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Digitalization Driving the Construction Sector in the Middle East

Birender Singh

Birender Singh

The Middle East is seeing unprecedented growth in the construction industry, and the latest digital technologies are driving it. With these advancements, the projects are becoming more cost-effective, less time-consuming and sustainable.

Middle Eastern and North African countries are ideal for digitizing as governments have been moving away from the crude oil economy. The region’s spending in the information technology sector reached $171.34 billion in 2020 and will grow to $177.94 billion by the end of 2022. The infrastructure and construction projects in GCC and North African countries were valued at $3.2 trillion by the middle of last year.

Though BIM, or Building Information Modeling, has been in vogue in large-scale vertical structures, it is also increasingly being adopted in infrastructure projects. BIM, along with advanced tools like the Internet of Things, is becoming mainstream and is one of the building blocks of any construction project now.

Gulf Countries are Leading the Way

Gulf Cooperation Council (GCC) countries that already have some of the world’s most iconic buildings are planning to develop digital twins of these structures, which will be part of digital cities. There are also business opportunities here, as Dubai is moving fast towards Metaverse and planning to develop digital spaces where users can interact, spend digital currencies, and own assets on the blockchain.

Digital modeling of construction projects saves energy and hassle for engineers and allows owners to have a realistic view of structures and the touch and feel of spaces. With digitalization, it is easier to get information on indoor air quality and energy consumption, which will allow engineers to make modifications, if needed, to adhere to local standards. Digital twins reduce the number of site visits and clashes among architects, engineers, contractors and owners and avoid costly rebuilds.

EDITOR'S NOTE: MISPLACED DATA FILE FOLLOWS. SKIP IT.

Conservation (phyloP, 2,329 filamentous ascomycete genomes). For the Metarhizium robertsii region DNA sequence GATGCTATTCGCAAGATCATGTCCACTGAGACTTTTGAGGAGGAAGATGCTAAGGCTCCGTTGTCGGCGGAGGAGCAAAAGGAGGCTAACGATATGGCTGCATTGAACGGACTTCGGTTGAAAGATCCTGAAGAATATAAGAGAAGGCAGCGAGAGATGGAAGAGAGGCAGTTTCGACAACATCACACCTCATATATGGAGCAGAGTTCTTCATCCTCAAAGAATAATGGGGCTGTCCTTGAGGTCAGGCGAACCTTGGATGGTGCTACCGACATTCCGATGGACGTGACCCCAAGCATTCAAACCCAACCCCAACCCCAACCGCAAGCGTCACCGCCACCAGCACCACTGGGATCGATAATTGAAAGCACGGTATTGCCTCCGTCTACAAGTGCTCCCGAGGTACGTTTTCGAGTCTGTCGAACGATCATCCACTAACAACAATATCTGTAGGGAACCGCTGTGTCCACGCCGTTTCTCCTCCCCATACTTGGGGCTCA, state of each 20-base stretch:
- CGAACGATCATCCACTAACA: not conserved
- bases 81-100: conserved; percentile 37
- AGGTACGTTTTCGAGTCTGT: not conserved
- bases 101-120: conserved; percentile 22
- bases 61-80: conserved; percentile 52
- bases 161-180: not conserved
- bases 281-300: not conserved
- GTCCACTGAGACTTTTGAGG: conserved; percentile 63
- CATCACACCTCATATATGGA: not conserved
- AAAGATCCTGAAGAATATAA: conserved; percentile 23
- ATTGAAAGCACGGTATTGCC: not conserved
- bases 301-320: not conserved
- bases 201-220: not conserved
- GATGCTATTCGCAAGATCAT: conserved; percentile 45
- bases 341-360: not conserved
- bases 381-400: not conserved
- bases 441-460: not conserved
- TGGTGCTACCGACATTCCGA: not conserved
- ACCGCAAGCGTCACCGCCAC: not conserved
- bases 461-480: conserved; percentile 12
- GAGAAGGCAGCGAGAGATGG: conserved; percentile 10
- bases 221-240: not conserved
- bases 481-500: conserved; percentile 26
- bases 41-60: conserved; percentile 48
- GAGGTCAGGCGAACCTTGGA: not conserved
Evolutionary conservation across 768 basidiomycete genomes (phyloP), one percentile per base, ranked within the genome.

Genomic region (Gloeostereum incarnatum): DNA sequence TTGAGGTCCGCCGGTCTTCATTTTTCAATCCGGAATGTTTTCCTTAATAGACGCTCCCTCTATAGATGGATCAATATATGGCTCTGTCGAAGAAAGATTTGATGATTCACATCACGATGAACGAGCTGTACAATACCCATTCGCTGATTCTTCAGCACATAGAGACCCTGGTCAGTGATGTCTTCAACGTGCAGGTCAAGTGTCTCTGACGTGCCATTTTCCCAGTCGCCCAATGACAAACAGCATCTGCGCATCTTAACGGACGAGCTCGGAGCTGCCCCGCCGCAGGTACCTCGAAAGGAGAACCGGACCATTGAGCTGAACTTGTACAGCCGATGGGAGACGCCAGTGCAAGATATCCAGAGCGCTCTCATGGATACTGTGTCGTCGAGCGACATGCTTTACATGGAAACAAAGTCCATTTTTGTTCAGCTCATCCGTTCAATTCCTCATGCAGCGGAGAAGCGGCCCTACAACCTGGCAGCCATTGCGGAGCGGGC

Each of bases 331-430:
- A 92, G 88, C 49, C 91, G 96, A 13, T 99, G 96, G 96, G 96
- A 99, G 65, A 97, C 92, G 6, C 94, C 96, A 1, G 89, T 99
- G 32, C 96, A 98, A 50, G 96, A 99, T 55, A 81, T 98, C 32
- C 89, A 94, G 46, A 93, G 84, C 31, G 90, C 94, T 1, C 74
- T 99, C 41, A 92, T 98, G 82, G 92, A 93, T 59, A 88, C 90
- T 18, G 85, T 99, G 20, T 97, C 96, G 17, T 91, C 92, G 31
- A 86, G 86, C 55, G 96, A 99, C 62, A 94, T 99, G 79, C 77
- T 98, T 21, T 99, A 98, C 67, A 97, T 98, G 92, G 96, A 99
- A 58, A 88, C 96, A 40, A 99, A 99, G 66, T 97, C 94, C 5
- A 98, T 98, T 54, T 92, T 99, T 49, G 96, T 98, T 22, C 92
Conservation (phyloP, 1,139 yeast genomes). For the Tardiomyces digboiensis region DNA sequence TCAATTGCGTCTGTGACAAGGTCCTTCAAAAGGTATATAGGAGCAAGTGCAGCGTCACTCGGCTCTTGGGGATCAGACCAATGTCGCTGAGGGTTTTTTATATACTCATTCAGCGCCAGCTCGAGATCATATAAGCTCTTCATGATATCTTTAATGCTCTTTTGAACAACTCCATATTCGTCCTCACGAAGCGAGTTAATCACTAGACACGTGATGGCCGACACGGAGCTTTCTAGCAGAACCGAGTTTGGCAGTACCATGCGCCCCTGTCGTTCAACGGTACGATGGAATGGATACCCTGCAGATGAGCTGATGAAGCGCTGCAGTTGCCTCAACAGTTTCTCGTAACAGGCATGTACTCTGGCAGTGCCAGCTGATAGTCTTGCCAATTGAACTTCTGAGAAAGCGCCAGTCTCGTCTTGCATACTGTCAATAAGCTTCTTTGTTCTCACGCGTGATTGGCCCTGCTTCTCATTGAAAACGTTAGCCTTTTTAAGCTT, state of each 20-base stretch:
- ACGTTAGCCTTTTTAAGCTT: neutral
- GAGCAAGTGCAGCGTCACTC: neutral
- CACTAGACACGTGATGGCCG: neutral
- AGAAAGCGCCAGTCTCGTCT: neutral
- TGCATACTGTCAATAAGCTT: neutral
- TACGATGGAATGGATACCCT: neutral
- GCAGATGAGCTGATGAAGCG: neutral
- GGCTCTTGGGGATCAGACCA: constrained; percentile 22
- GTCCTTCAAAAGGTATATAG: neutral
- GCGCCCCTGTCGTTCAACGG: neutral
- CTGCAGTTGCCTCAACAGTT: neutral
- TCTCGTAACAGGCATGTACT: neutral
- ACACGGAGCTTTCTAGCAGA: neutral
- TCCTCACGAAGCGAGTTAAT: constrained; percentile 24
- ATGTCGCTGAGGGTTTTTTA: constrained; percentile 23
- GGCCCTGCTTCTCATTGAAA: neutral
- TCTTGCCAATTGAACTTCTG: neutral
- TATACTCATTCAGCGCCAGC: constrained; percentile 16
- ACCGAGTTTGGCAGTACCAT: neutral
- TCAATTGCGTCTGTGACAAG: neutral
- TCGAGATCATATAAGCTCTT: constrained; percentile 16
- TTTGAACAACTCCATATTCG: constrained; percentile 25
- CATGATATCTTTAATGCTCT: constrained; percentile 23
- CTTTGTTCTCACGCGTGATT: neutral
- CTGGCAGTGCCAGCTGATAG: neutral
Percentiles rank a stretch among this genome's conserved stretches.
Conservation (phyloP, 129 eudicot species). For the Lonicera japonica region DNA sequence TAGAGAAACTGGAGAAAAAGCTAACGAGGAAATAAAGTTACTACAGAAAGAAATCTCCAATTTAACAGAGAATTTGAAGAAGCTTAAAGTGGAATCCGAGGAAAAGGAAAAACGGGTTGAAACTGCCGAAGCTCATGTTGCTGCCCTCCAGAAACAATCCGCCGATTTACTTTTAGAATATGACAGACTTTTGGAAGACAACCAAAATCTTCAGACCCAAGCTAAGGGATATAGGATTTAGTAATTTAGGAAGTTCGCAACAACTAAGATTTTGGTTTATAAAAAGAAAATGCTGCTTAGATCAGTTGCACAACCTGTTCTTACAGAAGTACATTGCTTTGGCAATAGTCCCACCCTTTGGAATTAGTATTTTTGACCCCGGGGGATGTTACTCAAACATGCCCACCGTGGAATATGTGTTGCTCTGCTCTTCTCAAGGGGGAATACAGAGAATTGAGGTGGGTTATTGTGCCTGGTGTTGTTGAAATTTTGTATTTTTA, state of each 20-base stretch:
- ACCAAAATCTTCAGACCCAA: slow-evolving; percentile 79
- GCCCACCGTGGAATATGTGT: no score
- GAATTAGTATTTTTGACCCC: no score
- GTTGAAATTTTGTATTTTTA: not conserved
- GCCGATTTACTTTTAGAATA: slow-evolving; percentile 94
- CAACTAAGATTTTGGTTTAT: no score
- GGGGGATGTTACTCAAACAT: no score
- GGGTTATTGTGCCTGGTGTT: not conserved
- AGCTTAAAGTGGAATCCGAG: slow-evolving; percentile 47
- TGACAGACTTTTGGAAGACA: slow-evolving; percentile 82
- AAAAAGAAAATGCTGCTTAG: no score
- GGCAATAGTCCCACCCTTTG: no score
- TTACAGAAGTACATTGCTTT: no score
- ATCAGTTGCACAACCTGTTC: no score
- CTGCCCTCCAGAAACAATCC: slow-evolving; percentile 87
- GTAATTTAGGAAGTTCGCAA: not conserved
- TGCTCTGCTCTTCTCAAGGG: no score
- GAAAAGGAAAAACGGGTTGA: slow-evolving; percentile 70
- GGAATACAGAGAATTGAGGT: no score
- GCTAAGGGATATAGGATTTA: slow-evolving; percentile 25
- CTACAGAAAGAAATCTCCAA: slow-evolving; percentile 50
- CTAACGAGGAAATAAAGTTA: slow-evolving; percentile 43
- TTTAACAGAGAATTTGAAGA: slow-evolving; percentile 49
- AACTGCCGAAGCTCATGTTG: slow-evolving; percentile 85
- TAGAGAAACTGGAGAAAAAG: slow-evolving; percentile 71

Digitalization in construction saw an uptick during the pandemic, and though the Covid threat has mostly passed, users, particularly the youngsters, want a digital experience of buildings. BIM and digital solutions have already been used in the Museum of the Future in Dubai, a low carbon footprint civic building with passive solar architecture that consumes less energy and water.

How does it Benefit the Economy?

There are definite advantages with BIM, though several builders are yet to adopt it. Those who have made BIM part of their project execution say that this technology’s return on investment is over 50%. The others also feel that it would definitely benefit their projects.

Several countries in the Middle East have policies in place for the construction industry. The United Arab Emirates has made BIM mandatory for buildings above 20 storeys and covering an area of over 2,00,000 sqft. While UAE has The National Guide for Smart Construction, Saudi Arabia has the Building Technology Stimulus Programme.

Smart technologies are believed to be the solution for housing-related issues in the region as they make the execution of projects faster, reduce costs and improve the quality of structures. But the hurdles in embracing these technologies are the lack of qualified professionals, the large investment needed for hardware and software and the time required to build digital twins of construction projects.